FOXBOROUGH, Mass. – Logan Mankins has been a question mark for some time with the Patriots.

New England’s perennial Pro Bowl left guard underwent offseason surgery to repair a torn anterior cruciate ligament in his right knee, and no one with the Patriots — including Mankins — really knew how long the recovery process would take.

As such, Sunday’s opener at Tennessee has been in doubt for a good long while. Playing, not playing — who knew? But it appears Mankins has finally eased all fears.

“I never knew how fast I would heal and everything would progress,” he said. “But so far, it’s been good.”

New England has never needed him more.

With a handful of familiar faces missing from the offensive line, the Patriots are counting on Mankins to anchor a relatively youthful front five tasked with perhaps the most pivotal role in the league — protecting two-time MVP quarterback Tom Brady.

“It’s coming together,” Mankins said. “We’ve had a couple guys miss a lot of time, so we’re still working on it. We’ve got a lot of work to do.

“Hopefully we can put our best out on the field Sunday, play good together, we’ve got to trust in each other, and work together. We’re going against a good team. They’re a young defense, they’re very athletic, very fast and they play really hard. So, it’s going to be a big challenge.”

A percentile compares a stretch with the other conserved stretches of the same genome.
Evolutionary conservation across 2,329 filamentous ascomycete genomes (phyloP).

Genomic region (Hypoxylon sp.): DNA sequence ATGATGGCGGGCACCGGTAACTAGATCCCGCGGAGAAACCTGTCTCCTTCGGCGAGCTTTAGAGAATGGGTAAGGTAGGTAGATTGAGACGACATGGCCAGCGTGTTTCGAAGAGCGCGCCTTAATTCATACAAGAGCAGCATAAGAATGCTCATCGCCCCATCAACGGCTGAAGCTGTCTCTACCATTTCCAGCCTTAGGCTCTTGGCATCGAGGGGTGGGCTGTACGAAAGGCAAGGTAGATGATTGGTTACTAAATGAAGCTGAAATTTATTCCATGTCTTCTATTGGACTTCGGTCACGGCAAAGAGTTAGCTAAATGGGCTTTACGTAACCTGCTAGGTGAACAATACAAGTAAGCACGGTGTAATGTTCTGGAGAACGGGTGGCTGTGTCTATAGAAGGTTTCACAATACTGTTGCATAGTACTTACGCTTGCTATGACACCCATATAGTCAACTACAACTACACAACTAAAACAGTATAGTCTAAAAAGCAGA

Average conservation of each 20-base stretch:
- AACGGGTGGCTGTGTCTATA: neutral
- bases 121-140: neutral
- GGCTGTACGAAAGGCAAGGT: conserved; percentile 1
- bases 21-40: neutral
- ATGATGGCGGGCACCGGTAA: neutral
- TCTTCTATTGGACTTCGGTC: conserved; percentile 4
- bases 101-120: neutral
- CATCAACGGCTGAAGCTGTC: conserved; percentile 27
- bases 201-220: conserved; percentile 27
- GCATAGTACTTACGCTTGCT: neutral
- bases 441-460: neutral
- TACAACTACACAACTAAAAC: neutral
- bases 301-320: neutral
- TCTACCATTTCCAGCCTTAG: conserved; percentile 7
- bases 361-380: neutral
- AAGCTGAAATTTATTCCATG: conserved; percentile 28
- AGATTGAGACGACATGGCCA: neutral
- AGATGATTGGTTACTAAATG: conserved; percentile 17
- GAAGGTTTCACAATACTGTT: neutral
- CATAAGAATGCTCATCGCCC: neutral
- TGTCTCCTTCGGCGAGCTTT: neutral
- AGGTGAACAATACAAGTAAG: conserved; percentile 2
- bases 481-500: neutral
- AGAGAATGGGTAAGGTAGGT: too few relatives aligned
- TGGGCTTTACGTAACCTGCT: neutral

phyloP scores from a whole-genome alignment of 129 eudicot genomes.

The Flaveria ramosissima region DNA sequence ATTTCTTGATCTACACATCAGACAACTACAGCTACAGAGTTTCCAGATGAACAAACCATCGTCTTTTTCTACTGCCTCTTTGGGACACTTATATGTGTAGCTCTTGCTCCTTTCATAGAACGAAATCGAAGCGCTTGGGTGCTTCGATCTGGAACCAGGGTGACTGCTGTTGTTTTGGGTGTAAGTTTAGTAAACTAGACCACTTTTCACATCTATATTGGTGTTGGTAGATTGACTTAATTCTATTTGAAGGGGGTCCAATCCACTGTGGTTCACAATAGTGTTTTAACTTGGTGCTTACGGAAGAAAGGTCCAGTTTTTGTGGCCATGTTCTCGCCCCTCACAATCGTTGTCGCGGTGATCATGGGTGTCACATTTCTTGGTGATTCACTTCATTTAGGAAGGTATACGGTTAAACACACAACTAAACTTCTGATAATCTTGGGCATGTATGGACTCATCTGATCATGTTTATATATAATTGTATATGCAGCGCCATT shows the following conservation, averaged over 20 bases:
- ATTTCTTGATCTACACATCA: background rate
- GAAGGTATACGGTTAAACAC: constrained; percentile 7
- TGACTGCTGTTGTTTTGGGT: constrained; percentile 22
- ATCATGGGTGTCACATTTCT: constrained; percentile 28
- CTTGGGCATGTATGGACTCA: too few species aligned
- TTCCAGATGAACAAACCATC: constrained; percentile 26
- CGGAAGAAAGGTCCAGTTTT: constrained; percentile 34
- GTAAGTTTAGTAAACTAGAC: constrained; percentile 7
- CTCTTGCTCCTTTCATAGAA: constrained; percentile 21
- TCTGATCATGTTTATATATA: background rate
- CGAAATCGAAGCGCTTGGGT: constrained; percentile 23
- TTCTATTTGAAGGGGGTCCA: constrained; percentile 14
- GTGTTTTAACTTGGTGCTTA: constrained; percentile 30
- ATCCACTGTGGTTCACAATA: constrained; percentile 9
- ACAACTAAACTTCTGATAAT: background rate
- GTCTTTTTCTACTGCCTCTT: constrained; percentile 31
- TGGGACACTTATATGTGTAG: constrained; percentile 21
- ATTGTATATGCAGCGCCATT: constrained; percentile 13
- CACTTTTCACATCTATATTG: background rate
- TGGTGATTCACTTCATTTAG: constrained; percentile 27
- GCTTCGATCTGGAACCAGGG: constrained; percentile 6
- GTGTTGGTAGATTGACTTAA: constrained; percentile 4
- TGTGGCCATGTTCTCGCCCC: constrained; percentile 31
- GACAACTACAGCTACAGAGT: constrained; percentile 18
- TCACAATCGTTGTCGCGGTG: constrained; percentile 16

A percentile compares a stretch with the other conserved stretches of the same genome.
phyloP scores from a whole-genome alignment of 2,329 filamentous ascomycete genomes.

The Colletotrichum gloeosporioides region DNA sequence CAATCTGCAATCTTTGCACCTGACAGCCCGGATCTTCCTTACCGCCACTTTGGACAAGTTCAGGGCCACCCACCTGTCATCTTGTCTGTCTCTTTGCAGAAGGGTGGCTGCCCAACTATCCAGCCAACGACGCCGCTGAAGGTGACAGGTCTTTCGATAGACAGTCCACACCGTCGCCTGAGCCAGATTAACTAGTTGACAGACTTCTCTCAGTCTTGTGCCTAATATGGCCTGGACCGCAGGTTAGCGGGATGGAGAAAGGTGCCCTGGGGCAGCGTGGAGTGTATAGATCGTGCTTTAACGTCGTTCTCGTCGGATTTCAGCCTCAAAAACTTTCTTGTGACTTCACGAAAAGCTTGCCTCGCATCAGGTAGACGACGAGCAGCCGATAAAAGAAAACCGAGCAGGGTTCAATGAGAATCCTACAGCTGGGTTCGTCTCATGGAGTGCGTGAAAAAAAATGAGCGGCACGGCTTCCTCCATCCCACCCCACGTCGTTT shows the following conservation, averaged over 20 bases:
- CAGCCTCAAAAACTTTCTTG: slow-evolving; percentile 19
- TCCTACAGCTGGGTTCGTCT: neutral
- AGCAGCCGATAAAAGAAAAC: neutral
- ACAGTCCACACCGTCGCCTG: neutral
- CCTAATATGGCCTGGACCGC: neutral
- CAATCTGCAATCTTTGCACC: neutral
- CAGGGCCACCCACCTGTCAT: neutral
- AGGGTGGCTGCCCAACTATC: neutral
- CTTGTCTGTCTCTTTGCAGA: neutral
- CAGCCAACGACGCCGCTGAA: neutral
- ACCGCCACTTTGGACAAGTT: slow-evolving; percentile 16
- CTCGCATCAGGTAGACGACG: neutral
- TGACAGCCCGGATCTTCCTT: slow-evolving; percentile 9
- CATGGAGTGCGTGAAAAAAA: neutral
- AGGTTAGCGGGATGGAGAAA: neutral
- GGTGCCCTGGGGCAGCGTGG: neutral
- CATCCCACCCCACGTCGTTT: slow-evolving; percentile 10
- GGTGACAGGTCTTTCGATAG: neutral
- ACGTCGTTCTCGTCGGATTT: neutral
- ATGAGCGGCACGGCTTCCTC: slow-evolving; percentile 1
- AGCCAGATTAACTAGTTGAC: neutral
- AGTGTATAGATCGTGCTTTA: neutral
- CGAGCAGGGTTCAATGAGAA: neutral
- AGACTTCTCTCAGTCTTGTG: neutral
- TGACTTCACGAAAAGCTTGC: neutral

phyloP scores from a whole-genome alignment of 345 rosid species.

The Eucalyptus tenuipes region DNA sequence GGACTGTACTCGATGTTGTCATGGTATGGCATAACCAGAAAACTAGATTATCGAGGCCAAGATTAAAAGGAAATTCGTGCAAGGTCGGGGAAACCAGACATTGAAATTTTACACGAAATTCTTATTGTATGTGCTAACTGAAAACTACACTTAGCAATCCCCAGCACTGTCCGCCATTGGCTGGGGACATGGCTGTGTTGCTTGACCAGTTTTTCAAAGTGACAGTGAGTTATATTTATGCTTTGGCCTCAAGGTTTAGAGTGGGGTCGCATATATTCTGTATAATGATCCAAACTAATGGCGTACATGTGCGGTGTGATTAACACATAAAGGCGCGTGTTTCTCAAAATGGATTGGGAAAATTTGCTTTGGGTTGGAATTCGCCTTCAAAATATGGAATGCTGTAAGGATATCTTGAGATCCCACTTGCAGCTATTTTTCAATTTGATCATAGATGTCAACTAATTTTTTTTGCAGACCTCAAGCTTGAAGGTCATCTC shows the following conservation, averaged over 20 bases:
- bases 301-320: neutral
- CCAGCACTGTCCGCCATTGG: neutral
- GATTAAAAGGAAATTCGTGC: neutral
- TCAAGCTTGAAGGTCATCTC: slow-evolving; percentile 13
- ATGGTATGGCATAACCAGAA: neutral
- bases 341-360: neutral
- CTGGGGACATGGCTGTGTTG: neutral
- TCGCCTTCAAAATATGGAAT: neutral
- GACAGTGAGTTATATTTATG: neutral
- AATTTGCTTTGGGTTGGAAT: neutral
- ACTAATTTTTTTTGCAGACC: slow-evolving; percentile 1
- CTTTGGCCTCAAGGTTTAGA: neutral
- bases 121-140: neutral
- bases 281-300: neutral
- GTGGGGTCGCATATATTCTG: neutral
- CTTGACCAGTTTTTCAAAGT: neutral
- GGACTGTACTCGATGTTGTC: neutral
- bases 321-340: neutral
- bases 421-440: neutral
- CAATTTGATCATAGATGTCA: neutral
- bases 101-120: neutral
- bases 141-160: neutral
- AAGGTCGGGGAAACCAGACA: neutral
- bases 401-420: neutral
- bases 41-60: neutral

Piecing together the line was the first hurdle the Patriots had to overcome.

Mankins suffered the injury sometime before last year’s Super Bowl loss to the Giants. He said during this summer’s training camp that it “possibly” could have occurred during the regular season. However, the seven-year veteran still played against New York in Indianapolis before having surgery. He saw limited action this preseason, as well.

That was just the beginning of the transformation.

Three-time Pro Bowl left tackle Matt Light retired, longtime center Dan Koppen was cut a week ago and Brian Waters, the six-time Pro Bowl standout at right guard, has yet to report to the team. That leaves a projected offensive line that will average nearly 28 years of age, with Mankins and Dan Connelly the elder statesmen at 30.

“I am getting old, 30. See all this gray hair,” Mankins asked, showing no signs of graying. “I guess it happens to us all.”

Nate Solder, in his second year, is charged with protecting Brady’s blind side, something Light did for nearly 11 years.

“My technique has come around a little bit,” Solder said, “understanding the schemes better, understanding the system better, it’s all kind of helped.”

With Mankins to his left, Ryan Wendell, 26, will likely be at center. Wendell has played a reserve role during his three seasons in New England, but Coach Bill Belichick doesn’t seem concerned with the undrafted free agent from Fresno State.

“When we first had Wendy, we released him off the practice squad and then brought him back to the practice squad, so that’s a guy whose level has risen dramatically,” Belichick said. “He’s gotten better with technique, he’s gotten stronger.

“He’s just become a better football player. A lot of hard work, a lot of stringing good days together.”

Connelly should start at right tackle and Sebastian Vollmer, now in his fourth season, at right guard.

Mankins discussed the need for strong communication on the left side of the line, while still trusting everyone to do their jobs. It’s sure to be loud at Tennessee, and with chemistry an issue, hearing can’t be.

“It’s when we start worrying about what the guy next to you is doing,” he said, “is when things get messed up.”